Doing business in Iraq Doing business in Iraq

Iraq is the new Middle East destination for business and investments. Being one of the richest countries in oil and gas, as well as emerging from years of war, the economic growth being experienced all together puts Iraq under the spot light, says Khaled Saqqaf at Al Tamimi & Company.

Most foreign companies wishing to do business in Iraq are interested in investing and establishing a legal presence in the country. There are several options they may wish to consider regarding their incorporation. Some of them may want to extend into Iraq using a representative office, or conduct business through a branch; others may wish to incorporate a new Iraq entity or partner with locals. All of these options are available under the current Iraqi law depending on the needs, business, governmental contacts, and activities to be exercised in Iraq.

Representative office or branch

A representative office is the simplest way to establish a presence in Iraq for exploring, marketing, negotiations and feasibility study activities. The representative office is not allowed to engage in commercial activities or transactions.

The advantages of setting up a representative office include establishing a legal presence, the ease in converting it into a branch once a governmental contract is obtained, being able to keep the name of the parent company, and reducing the time required to register it as it usually takes about a month to a month and a half to be registered from the date of submission of the application to the Registrar of Companies (

Initially, all applications are registered as representative offices, with no ability to engage in commercial trade until the foreign company has negotiated a contract with either the Iraqi or the US government. Once a foreign company has a governmental contract, it may apply to transfer its status from representative office to branch. The company will maintain branch status and be authorised to do business in Iraq for the duration of the contract.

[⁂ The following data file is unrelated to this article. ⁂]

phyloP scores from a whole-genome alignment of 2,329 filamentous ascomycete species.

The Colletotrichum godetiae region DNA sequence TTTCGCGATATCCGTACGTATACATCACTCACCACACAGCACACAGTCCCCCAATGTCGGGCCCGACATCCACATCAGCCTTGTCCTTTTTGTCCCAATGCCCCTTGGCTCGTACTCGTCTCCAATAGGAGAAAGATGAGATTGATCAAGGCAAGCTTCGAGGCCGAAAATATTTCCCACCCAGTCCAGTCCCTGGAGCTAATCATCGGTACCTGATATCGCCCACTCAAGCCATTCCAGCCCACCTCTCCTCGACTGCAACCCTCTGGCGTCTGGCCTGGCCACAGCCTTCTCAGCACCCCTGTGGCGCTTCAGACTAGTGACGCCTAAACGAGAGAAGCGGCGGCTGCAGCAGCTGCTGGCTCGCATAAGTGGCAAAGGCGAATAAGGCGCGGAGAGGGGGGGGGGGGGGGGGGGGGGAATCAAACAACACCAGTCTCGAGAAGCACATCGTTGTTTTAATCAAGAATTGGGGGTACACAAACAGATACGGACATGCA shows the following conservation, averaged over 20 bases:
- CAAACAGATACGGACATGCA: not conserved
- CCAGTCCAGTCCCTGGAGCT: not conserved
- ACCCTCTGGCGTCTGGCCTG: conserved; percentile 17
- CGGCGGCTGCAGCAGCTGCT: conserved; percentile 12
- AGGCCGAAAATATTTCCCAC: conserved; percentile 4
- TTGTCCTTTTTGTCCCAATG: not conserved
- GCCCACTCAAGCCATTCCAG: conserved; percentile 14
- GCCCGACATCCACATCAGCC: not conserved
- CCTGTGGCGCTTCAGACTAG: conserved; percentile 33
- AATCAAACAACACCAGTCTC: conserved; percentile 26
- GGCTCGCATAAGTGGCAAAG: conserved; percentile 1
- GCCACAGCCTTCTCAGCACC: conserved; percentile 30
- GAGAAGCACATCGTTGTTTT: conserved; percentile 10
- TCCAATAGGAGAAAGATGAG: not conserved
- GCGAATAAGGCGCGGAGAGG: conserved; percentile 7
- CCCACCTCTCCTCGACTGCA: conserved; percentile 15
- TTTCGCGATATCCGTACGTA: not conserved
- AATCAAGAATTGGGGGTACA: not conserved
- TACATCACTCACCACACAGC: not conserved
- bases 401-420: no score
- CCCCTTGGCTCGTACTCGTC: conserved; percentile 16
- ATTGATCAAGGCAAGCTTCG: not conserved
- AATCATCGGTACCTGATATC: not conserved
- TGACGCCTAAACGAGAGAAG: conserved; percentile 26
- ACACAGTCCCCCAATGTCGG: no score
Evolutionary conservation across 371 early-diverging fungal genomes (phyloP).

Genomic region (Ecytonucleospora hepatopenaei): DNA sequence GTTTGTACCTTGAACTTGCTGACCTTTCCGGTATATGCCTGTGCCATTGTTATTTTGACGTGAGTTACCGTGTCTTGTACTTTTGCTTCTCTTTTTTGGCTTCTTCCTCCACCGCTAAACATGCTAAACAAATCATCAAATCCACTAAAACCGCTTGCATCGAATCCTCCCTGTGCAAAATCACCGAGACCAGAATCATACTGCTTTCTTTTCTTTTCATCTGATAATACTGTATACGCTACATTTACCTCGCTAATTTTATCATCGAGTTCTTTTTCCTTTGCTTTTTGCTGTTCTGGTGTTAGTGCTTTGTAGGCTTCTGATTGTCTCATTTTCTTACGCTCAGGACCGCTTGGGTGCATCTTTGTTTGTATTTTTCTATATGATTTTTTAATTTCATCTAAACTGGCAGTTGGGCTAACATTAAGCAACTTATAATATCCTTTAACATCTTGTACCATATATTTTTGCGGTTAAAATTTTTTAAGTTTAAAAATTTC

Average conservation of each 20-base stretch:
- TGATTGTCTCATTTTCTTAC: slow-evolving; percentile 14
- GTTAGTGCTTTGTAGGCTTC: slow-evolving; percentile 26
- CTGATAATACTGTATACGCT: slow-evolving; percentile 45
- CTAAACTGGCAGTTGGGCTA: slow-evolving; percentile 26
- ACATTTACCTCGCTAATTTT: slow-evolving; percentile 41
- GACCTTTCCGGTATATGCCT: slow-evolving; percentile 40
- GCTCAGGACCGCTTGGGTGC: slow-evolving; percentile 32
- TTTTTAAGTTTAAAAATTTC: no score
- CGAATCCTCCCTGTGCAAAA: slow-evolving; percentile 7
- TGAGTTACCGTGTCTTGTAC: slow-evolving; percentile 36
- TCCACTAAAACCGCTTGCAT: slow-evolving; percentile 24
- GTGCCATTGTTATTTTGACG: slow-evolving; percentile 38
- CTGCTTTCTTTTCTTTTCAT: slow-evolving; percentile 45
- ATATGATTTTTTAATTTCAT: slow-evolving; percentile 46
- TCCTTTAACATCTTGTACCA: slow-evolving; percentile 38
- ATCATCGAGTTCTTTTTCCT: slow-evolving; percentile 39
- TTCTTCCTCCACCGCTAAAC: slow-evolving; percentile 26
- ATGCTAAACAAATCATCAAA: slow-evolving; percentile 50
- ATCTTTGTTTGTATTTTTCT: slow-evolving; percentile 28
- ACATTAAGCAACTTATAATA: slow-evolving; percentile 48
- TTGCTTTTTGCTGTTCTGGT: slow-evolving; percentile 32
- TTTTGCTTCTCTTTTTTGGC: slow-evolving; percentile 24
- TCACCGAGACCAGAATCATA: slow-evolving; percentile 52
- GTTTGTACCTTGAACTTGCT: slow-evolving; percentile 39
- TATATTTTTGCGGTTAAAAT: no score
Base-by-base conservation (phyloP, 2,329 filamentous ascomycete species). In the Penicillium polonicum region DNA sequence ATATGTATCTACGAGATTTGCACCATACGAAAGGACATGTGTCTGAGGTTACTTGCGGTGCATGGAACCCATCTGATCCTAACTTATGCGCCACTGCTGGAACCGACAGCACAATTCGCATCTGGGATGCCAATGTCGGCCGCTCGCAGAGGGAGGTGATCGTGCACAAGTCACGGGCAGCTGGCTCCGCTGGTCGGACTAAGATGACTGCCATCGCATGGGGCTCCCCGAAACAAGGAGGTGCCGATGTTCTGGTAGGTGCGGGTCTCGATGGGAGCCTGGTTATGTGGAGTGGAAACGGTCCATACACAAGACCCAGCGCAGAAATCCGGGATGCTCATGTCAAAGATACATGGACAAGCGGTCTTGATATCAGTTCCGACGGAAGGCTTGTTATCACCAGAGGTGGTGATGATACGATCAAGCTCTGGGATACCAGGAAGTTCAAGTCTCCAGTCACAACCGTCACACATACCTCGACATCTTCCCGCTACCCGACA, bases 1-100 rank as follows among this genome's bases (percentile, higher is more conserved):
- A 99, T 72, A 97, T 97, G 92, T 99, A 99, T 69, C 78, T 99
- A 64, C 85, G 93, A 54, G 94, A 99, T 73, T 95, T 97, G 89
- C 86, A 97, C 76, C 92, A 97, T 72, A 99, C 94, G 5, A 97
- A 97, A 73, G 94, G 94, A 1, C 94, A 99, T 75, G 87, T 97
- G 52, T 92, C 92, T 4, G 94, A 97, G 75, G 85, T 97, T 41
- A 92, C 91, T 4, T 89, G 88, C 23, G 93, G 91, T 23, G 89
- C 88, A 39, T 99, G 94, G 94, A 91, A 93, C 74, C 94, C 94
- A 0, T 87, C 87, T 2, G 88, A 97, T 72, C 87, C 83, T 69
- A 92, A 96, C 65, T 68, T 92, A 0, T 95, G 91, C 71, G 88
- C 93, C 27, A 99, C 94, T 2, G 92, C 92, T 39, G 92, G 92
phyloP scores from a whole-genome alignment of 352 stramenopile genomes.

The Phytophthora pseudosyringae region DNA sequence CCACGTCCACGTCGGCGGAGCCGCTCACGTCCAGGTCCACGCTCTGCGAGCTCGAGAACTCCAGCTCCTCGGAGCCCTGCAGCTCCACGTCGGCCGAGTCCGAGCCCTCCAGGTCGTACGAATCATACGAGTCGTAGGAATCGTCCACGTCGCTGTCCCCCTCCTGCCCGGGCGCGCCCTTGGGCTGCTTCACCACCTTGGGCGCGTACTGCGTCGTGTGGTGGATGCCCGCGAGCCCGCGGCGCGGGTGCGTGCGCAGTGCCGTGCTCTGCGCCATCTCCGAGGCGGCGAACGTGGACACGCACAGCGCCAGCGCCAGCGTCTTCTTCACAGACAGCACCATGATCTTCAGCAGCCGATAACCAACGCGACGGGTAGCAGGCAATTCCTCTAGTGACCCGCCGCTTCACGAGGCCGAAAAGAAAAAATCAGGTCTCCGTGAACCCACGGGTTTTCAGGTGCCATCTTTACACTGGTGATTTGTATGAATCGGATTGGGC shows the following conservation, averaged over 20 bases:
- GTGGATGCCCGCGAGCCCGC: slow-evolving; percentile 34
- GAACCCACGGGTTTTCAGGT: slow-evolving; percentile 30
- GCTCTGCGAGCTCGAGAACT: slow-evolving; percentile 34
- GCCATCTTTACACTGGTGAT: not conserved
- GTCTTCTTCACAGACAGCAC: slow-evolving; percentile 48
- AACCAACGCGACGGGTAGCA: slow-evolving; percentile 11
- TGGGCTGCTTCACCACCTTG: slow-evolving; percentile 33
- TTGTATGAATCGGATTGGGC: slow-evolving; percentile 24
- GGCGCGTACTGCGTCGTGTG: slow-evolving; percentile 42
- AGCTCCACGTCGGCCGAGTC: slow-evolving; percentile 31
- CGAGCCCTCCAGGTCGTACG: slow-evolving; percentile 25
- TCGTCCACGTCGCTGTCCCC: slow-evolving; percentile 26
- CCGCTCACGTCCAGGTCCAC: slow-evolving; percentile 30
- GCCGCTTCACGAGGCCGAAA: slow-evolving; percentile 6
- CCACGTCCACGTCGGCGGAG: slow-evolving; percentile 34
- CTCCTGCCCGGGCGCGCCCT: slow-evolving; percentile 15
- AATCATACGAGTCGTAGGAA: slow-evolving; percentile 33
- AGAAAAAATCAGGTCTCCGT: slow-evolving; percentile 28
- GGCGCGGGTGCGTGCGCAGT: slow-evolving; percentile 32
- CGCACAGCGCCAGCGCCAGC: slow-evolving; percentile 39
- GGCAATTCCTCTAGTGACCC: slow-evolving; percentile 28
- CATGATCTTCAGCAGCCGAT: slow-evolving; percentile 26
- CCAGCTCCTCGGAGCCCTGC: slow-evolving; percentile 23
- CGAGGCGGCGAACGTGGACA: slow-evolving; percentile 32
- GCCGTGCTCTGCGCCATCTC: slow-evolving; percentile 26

Therefore, foreign companies may benefit from the use of their brand in Iraq; however, the parent companies assume all legal and financial liability for their branch or representative offices in Iraq. Some investors may consider this to be a drawback.

New Iraqi entity

Another legal path to consider is incorporating a new company in Iraq, whether with 100% ownership or with an Iraqi national.

Except for some specific activities, the current Iraqi Companies’ law allows 100% foreign ownership of companies without any restrictions to nationalities, individuals or companies. The shareholder may be a natural person (business law terminology for a human being), a juristic one (a legally recognised entity – such as a firm – having a distinct identity, duties and rights), Iraqi or other.

Furthermore, some company types may be owned by one person, which means that a foreign company or natural person may solely own 100% of an Iraqi company.

The new Iraqi company might be incorporated in one of the following types:

• Joint stock company

– The minimum number of owners of a joint stock company is five persons.

– Owners are liable for a company’s debt to the extent of the nominal value of their shares.

• Limited liability company (LLC)

– An LLC can be formed by one natural or juridical person.

– Owners are liable for the company’s debt to the extent of the nominal value of their shares.

– The general minimum capital requirement is IQD 1,000,000 (approximately US$ 850), with exceptions for certain companies such as construction, aviation and others.